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Egypt: The Day of (Almost) Departure

This post is part of our special coverage of Egypt Protests 2011.

After two days of clashes, in which pro-democracy demonstrators were attacked by pro-Mubarak crowds, Friday – labelled as the “Day of Departure” saw increasing numbers of people pouring into Tahrir Square, down town, Cairo, where the images of peaceful celebrations returned.

Shortly after 5pm in Cairo, the crowd in Tahrir was roaring and tweets were flying around guessing the reason: Al Jazeera's live feed was showing soldiers mounting people into what seemed as a bus,  and some people on Twitter assumed the protesters are marching to the presidential palace. Apparently they have debated on it. However, a fellow tweep from Heliopolis warned against such a move saying that presidential guard will surly shoot them all if they attempt to.

In the course of the next few minutes the reason for the roar was found: it seems that the announcer in the square did not choose his words carefully, causing the protesters to think Mubarak has announced his resignation.

The confusion raised as Egypt's state TV seemed to have changed its narrative in those same minutes, showing the protesters in the square and talking on the phone with one of them, on air. Ten minutes later journalists confirmed the rumor untrue and Egyptian hopeful tweeps stood corrected: announcer did say it but it wasn't confirmed information, more like wishful thinking probably.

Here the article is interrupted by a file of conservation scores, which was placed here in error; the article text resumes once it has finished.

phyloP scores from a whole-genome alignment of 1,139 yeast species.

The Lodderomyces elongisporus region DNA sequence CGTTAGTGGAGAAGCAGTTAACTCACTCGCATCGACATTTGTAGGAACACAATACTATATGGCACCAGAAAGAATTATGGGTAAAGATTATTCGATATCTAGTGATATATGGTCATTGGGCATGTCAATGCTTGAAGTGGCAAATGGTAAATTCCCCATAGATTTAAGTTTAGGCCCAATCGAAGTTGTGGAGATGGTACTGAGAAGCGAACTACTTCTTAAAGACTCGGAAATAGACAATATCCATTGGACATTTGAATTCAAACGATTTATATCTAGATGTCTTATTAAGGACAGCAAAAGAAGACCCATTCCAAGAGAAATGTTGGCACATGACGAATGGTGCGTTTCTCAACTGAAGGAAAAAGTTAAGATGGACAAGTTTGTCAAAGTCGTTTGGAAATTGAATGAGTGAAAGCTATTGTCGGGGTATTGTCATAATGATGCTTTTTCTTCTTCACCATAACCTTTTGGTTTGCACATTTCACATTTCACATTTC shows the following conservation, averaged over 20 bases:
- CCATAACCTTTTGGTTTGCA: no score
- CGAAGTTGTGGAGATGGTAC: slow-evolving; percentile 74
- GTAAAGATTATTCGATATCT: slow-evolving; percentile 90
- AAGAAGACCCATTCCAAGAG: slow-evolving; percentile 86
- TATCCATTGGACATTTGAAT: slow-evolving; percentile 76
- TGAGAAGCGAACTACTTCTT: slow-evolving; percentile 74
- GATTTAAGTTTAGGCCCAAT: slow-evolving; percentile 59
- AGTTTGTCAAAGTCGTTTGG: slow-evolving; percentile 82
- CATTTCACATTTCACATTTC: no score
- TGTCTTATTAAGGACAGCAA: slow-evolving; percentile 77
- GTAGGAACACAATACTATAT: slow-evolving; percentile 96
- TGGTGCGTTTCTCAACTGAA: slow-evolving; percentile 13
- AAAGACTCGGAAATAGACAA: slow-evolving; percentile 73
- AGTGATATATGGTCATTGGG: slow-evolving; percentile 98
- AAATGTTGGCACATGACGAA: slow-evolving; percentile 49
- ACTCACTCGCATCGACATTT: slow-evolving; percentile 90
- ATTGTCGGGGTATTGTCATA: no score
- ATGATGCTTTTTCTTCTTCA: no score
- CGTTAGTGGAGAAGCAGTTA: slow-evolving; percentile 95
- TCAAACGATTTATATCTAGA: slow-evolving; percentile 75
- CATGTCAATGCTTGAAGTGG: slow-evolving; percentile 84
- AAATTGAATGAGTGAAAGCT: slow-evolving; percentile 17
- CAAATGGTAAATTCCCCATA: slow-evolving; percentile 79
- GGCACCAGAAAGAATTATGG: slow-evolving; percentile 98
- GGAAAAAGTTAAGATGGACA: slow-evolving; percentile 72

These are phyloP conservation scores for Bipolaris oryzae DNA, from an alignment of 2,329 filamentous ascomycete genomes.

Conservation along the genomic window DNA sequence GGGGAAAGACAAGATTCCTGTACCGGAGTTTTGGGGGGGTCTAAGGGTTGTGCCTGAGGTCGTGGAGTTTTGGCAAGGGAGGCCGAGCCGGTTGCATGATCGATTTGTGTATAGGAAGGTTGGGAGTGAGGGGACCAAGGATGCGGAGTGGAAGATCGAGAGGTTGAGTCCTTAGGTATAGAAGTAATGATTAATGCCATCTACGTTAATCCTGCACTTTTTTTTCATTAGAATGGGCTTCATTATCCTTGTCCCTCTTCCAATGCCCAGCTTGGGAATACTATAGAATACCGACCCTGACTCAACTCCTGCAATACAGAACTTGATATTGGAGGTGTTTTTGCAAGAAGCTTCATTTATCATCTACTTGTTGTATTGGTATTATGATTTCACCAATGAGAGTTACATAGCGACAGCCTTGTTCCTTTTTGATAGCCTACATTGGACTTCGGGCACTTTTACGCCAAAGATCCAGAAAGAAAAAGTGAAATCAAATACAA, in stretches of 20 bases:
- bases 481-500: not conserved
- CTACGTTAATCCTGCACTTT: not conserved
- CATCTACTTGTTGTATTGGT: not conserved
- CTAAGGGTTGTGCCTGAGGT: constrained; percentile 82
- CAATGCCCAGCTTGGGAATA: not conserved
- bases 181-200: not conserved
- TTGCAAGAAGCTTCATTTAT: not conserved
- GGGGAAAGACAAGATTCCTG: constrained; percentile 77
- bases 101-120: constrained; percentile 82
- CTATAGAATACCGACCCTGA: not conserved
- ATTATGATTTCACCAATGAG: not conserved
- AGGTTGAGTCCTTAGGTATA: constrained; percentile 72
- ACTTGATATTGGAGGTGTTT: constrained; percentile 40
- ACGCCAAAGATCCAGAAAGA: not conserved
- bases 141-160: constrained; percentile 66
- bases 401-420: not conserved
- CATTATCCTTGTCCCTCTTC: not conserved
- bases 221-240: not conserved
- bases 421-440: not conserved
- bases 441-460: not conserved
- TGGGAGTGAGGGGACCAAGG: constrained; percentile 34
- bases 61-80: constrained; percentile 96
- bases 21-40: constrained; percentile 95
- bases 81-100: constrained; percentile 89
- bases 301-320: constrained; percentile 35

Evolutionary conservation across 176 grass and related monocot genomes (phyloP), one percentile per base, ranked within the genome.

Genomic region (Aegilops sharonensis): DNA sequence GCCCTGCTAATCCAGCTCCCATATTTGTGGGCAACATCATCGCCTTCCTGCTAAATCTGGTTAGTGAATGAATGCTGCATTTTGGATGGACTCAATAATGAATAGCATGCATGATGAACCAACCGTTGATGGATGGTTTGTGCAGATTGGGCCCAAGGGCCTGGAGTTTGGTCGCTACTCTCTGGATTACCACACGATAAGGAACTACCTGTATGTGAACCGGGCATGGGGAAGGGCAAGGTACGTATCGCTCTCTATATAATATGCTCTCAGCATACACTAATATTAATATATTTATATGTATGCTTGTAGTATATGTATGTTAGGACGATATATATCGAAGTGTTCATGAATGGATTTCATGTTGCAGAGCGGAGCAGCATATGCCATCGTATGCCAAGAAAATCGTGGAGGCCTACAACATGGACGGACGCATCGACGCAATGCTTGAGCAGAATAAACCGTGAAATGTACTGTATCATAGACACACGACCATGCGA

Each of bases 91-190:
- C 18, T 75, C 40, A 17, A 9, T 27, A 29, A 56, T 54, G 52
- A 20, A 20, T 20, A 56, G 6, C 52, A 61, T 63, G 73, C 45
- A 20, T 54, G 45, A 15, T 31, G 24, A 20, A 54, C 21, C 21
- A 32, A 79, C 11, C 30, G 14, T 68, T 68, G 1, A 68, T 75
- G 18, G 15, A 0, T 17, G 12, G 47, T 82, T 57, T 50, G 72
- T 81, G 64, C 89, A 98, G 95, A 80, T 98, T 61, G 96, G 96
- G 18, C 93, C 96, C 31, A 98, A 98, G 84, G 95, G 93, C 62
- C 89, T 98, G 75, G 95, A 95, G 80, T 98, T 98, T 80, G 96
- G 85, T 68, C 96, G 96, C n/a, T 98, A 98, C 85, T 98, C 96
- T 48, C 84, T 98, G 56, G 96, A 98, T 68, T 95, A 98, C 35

At the same time, the anonymous protester on state TV said they were trained by Americans and Jews and everyone understood rapidly that unfortunately, nothing has changed. In addition, VP Suleiman spoke on TV, portraying the protesters as non serious youth and asking their parents to call them home. @ramahkudaimi answers on Twitter: too bad the parents and grandparents are in the street with them.

Among those who joined the protesters today were priests and nuns from the Coptic church of Egypt. A larger number of Egyptians are now breaking curfew by holding the Friday prayers in Tahrir, alongside the Christian prayers, as a united crowd of millions. Protesters are joined today by similar crowds across Egypt, estimating 4 million Egyptians are on the streets today.

As Egypt swings between beautiful unity and brutal clashes this week, it is time to make a plan beyond holding the square: Sarah Zaaimi, until recently a resident of Alexandria, calls upon the Egyptians to ignore recent conspiracy theories and be pragmatic:

Now that you know all this what should you do?

1.    Hold on Mubarak and risk that when he will die the masters will not do a ‘’PEACEFUL TRANSITION’’ anymore and you will join the Iraq Club

2.    Continue fighting like puppets and ending up with a more democratic president but with the same framework which don’t serve the interests of the Egyptian people.

3.    Being pragmatic while dealing with this conspiracy and getting rid of Mooby, but asking for the maximum you can get and involving as much new elites in the conspiracy as you can have.

Personally, I support option number 3. If you cooperate now you can have a prosperity phase where you can prepare for a more genuine revolution within less than 5 years with a more mature political elite (thing that you lack now), that would have emerged from January 25th Youth. And the good news for everyone is that; we would all have taken revenge from the black days of the current regime and sacrifice another pharaoh from the dynasty.

This post is part of our special coverage of Egypt Protests 2011.

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